The Impact of Music and Art
- By Rimbo Wong
Bringing life, bringing in people together
One of my passions is to connect people from diverse backgrounds and different ages through music. I truly believe that music, as an universal language, can impart a fulfilling sense of unity among people. Having music as part of our voices to express ourselves will be especially powerful. There is so much ignorance and intolerance for each other in this world and music can help us survive it.
I have always been amazed by the efforts devoted into educating the youth in the arts. My colleagues at ArtistYear are all doing great work each day, dedicating their services to make our collective future brighter, focusing on children and young adults. Sometimes, I am taken aback when I notice the many different neglected communities falling through the cracks of society. That’s why my service year is devoted to two partner organizations that aim to serve the sick, the elderly and those who are trying to get back on their feet.
I visit patients suffering from different stages of Alzheimer’s disease and dementia at their homes. Many patients are not able to attend any live concerts; the intimate atmosphere of house concerts is much more stress-relieving and provides comfort. Music has a big impact on the patients’ emotional well-being. The very quiet and still patients become much more alive when they listen, and the anxious patients who shows agitated behaviors become much more calm. Each visit is so different and sometimes the challenges are you don’t know what to expect! However, I can always feel and see the direct responses the patients have when they hear the music, and it brings me so much joy to see the connection! It has also been meaningful to develop a relationship with the caregiver of the patients and hear their journeys as well (usually a spouse, sibling or close family member) as they are the constant source of support for the patients. There are still much to explore and experiment between music and its effect on brain degenerative diseases!
ArtistYear colleague TJ and I together serve two sites at Project HOME – Kate’s Place and Women of Change. Project HOME is not a shelter, but rather, an organization that aims to break the cycle of poverty and homelessness. All the residents there were previously homeless for at least a year. With the help of Project HOME’s permanent housing sites, new opportunities are available for them to contribute back to the society in various different ways.
We see the residents and lead activities 2-3 times a week. These two sites are very different. For Kate’s Place, the residents are more independent and live in individual unassisted apartments, so one of our goals is to bring a sense of community to the site and unite people with music. Women of Change houses a small group of women suffering from different degrees of mental illnesses. At WofC, we mainly aim to bring a sense of wellness and utilize music as a healing tool. A resident has said that when we start playing, the voices in her head quiet down and she is able to find peace. Sometimes, a resident would start crying because of a particularly moving song. When I see that, it’s hard to keep performing as it generates a very emotional atmosphere. This reminds me how powerful music can be.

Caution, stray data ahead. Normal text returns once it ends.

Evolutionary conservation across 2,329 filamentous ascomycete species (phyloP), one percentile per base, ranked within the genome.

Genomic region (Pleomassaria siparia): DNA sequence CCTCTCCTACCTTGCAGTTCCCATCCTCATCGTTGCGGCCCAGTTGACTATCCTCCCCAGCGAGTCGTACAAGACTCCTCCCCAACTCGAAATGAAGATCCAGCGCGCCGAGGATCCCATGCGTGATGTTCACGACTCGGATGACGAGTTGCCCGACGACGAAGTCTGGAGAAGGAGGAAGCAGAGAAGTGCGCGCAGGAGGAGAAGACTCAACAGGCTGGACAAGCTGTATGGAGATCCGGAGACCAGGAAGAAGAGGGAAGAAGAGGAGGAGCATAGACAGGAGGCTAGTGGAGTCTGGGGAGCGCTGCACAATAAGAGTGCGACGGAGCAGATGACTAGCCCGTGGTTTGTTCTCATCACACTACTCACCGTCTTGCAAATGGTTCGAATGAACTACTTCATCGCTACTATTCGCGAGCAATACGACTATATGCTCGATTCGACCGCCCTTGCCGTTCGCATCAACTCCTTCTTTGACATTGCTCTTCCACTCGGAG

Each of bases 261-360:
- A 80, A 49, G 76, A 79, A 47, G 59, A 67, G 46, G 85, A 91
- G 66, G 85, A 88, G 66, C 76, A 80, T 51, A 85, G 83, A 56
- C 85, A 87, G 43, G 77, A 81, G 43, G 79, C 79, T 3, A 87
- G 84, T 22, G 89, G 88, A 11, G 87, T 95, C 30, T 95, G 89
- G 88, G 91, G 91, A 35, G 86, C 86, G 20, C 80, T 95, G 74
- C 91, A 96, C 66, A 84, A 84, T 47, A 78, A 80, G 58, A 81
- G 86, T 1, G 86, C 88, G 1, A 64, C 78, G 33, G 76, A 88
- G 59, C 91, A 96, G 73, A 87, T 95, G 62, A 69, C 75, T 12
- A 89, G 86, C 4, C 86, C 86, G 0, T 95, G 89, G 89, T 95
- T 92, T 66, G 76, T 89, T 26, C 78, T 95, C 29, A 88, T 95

At Kate’s Place, TJ and I perform weekly mini-concerts for the residents along with fellow Curtis undergrads. Sometimes we bring recordings of great classical repertoire and also play songs they are familiar with and explore different composition techniques together. Often while we are playing, the residents will just break out singing along or improvising. We provide some background about these pieces and by doing so, it always sparks interesting conversations that lead to sharing personal experiences. The subjects are sometimes delightful, sometimes emotionally heavy. All the stories all so unique and I felt like each one can be shot into a movie scene! Lately, we also started a songwriting workshop that allowed the residents to each express themselves through writing their own compositions. We brainstorm ideas together and listen. The residents also give feedbacks and help each other. A few people have told us that “things like music making keeps me sane” and “[thanks for] helping breathe life into my music”. This was from a resident who had written a musical that takes place in Rio de Janeiro; he has written the story for more than fifteen years, but wasn’t able to put music to it! He is glad to finally start to put together what he had imagined all along, with exciting samba rhythms and music that helps the lyrics provoke vivid festive imageries. It has been an eye-opening experience for me; the creativity and possibility are simply endless! I really look forward to continuing this journey and experiencing this process of making music with such a creative community!